Soldier responds to house fire; saves father, son
1 / 2 Show Caption + Hide Caption – FORT CARSON, Colo. — Col. Nate Springer, commander, U.S. Army Garrison Fort Carson, presents an Army Commendation Medal to Pfc. Jumaris Maduro, a religious affairs specialist with the Fort Carson USAG, June 30, 2021, at Soldiers’ Memorial Chapel. Maduro provided assistance to a father and son June 10, 2021, whose home in Fountain caught fire. (Photo Credit: Eric E. Parris) VIEW ORIGINAL
Soldier responds to house fire; saves father, son
2 / 2 Show Caption + Hide Caption – FORT CARSON, Colo. — Col. Nate Springer, commander, U.S. Army Garrison Fort Carson, presents his coin of excellence to Pfc. Jumaris Maduro, a religious affairs specialist with the Fort Carson USAG, June 30, 2021, at Soldiers’ Memorial Chapel. Maduro provided assistance to a father and son June 10, 2021, whose home in Fountain was on fire. (Photo Credit: Eric E. Parris) VIEW ORIGINAL

FORT CARSON, Colo. — Pfc. Jumaris Maduro knew aiding a father and his teenage son, who were in their home when it caught on fire, was the right thing to do.

And that’s what she did when she saw a house on fire June 10, 2021, around 10:30 p.m. in Fountain.

She was serving as a volunteer for Fort Carson’s NO DUI program and had taken a Soldier home who had attended a military ball in Colorado Springs when she came upon the house.

She pulled over and ran to the house, Maduro said. The son was coming out of the house, but the dad stayed inside.

“I told the dad he needed to come outside; he listened to me, and he came outside,” she said.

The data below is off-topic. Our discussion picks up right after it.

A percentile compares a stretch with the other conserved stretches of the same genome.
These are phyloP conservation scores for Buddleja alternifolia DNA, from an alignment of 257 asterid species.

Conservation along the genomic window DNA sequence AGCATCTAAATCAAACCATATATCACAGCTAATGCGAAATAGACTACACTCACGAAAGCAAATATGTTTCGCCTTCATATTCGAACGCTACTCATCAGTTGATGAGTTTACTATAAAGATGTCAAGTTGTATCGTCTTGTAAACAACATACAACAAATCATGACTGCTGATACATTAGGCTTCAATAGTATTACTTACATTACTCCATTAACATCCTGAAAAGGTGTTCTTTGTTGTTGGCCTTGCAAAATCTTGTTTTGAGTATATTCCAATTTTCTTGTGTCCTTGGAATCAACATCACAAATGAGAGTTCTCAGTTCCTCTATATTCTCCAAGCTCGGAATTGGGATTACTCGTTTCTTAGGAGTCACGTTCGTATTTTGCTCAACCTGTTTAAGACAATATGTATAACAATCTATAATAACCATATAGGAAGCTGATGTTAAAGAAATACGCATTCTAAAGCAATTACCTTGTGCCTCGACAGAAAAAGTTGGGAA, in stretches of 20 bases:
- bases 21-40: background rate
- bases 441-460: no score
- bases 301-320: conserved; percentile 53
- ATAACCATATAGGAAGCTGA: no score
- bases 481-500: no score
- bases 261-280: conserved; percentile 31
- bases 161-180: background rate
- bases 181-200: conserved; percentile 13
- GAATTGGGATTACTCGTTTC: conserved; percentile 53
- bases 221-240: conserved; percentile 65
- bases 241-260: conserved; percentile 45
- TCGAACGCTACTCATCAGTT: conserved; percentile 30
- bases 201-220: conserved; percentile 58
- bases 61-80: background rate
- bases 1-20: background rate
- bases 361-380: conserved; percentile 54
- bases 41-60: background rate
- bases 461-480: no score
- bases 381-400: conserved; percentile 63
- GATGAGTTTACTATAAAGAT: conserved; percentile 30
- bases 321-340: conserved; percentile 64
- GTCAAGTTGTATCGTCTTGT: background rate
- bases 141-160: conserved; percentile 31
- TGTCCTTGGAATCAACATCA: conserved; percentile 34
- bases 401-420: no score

Maduro said she went to the homes of some of the neighbors and alerted them that a house was on fire. She stayed with the dad and his son until the police arrived.

For her actions, Col. Nate Springer, commander, U.S. Army Garrison Fort Carson, presented Maduro, a religious affairs specialist with USAG, with an Army Commendation Medal along with his coin during a ceremony June 30, 2021, at the Soldiers’ Memorial Chapel.

Maj. Gen. Thomas L. Solhjem, the Army’s chief of chaplains, also presented her with his coin during the ceremony.

Springer recognized Maduro for taking action to protect members of the community.

“You never know when it’s your time to be called,” Springer said. “Pfc. Maduro recognized it was her time. She stopped the car (and) took action because it was the right thing to do — protecting members of our community.

“We all have the responsibility to do the right thing. There’s no bystanders in the Army.”

Maduro didn’t have to give it a second thought when she stopped to render aid.

“I just couldn’t sit there and drive by, knowing that I’m able to do something,” she said. “I had to stop and make sure that everyone was safe.”

Her service toward this family and the Army has not gone unnoticed.

“It was part of her duty to serve — what she did for this family,” said 1st Sgt. Edith Canada, senior enlisted leader for Headquarters and Headquarters Company, USAG.

“Her valor, her courage — she optimizes every Army value,” she said.

Canada said Maduro was already serving her community as a volunteer in the NO DUI program, which is part of the Better Opportunities for Single Soldier (BOSS) program. Maduro is a BOSS member.

Maduro wouldn’t hesitate to take this kind of action again.

“I would definitely stop and do it all over again,” she said.